‘Made in Heaven’ Season 2 review: A Blend of Pride, Progressiveness, and a Slight Sense of Directionlessness

The series by Zoya Akhtar and Reema Kagti centered around lavish Indian weddings maintains its instances of sharp societal analysis, yet occasionally meanders off course

Made in Haven Season 2
Still from Made in Heaven season 2

Much like the concluding offering of paan and sweetmeat at the conclusion of a lavish wedding in Delhi, every episode of

is incomplete without its closing voiceovers. Specifically, I’m referring to the melancholic subtextual summaries presented by Shashank Arora’s dreamy videographer. “A grim fairytale continues to haunt the capital city of Delhi,” he states an hour into the new season, akin to an opinionated old friend reemerging on social media. “I don’t believe marriages are made in heaven,” he continues around the halfway mark. Though these narrations may be ponderous and apparent, they also serve a purpose, succinctly recapping the episode’s essence in case you happen to lose track of its narrative.

Debuted in 2019 and crafted by Zoya Akhtar and Reema Kagti (with writer-director Alankrita Shrivastava adding a constant third element), the inaugural season of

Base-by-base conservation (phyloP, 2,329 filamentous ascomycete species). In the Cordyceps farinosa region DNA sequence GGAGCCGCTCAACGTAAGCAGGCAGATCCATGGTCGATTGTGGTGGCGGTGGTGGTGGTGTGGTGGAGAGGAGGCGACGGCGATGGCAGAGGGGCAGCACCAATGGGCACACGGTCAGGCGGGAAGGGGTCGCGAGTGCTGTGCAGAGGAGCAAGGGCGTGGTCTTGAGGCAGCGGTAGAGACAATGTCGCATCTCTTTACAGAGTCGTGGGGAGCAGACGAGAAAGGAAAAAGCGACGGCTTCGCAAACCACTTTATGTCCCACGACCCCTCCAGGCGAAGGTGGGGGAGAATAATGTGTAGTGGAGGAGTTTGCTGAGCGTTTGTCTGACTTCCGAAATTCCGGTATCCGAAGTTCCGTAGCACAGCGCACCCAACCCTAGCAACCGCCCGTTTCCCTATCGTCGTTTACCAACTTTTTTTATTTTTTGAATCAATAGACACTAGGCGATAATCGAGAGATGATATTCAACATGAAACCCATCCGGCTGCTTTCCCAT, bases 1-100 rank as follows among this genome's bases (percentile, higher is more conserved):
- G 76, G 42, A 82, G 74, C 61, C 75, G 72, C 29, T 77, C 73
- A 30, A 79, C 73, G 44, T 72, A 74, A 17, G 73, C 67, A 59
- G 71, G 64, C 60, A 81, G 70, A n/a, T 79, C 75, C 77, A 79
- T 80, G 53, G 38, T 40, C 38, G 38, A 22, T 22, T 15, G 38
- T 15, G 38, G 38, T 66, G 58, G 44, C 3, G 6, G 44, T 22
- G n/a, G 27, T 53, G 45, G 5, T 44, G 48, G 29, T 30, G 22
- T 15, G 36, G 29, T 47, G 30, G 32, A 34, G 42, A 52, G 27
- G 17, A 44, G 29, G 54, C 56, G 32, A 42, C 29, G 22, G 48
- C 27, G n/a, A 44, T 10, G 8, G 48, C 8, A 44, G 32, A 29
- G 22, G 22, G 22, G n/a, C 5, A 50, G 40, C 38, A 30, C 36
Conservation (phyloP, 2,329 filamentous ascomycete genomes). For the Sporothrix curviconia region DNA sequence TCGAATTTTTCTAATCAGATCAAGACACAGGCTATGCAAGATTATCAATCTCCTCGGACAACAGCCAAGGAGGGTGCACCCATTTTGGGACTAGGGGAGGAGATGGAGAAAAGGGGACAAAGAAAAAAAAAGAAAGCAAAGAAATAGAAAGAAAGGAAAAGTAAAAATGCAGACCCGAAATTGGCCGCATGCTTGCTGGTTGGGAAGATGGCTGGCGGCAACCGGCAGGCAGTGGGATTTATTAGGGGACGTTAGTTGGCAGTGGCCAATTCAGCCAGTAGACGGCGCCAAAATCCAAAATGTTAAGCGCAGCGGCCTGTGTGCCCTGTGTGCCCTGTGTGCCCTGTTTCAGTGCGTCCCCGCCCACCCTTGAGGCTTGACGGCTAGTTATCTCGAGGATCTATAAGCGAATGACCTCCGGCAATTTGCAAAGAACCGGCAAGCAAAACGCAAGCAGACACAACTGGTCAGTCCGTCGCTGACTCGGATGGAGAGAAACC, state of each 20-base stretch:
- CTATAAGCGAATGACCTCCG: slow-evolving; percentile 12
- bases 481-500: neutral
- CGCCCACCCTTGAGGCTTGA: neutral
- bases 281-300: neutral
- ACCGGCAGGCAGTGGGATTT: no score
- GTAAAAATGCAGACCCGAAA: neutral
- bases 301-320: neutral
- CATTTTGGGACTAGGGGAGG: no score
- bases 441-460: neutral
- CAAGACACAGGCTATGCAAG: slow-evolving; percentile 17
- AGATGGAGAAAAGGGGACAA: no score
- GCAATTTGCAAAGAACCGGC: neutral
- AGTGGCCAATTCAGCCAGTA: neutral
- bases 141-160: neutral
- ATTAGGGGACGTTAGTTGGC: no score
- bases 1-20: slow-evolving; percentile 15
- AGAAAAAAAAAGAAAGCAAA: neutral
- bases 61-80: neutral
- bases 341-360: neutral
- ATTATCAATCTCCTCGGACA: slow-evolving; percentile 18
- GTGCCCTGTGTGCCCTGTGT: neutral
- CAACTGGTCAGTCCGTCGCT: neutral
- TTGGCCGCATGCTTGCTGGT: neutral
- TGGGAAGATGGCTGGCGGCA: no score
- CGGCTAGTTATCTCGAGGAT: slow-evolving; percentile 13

was a pointed satire on Delhi’s class divisions. Through the tale of two emerging wedding planners, it peeled away layers of traditionalism and conformity entrenched in India’s corporate elite. The season concluded with Tara (Sobhita Dhulipala) and Karan (Arjun Mathur) in turmoil, their ‘Made in Heaven’ agency’s lavish office vandalized and defaced by right-wing extremists. In Season 2, we rejoin Tara and Karan six months later, with Jauhari-ji (Vijay Raaz), now an active partner in their venture, helping them recover. Mona Singh joins the cast as a pragmatic auditor, as well as Jauhari’s wife, infusing the initial episodes with a delirious screwball energy. “You ordered three large burgers?” she mockingly jests with Jaspreet, also known as Jazz (Shivani Raghuvanshi). “With fries too?”

Even as Tara and Karan land ‘big-fish’ clients and gradually find their footing, their personal lives weigh heavily. Karan, haunted by past traumas related to his sexuality, is being emotionally manipulated by his homophobic mother (who’s battling cancer and rejecting chemotherapy). This pushes him into a downward spiral; he relapses into gambling, amasses debts, and succumbs to substance use. Meanwhile, Tara is divorcing her industrialist husband Adil (Jim Sarbh) after he rekindles an affair with childhood friend Faiza (Kalki Koechlin). Encouraged by her mother (the wonderfully portrayed Manini Mishra), Tara decides to demand a more substantial share of the settlement, rejecting the meager terms.

Each of the seven-hour-long episodes revolves around one or two weddings, magnifying specific conflicts. The first season of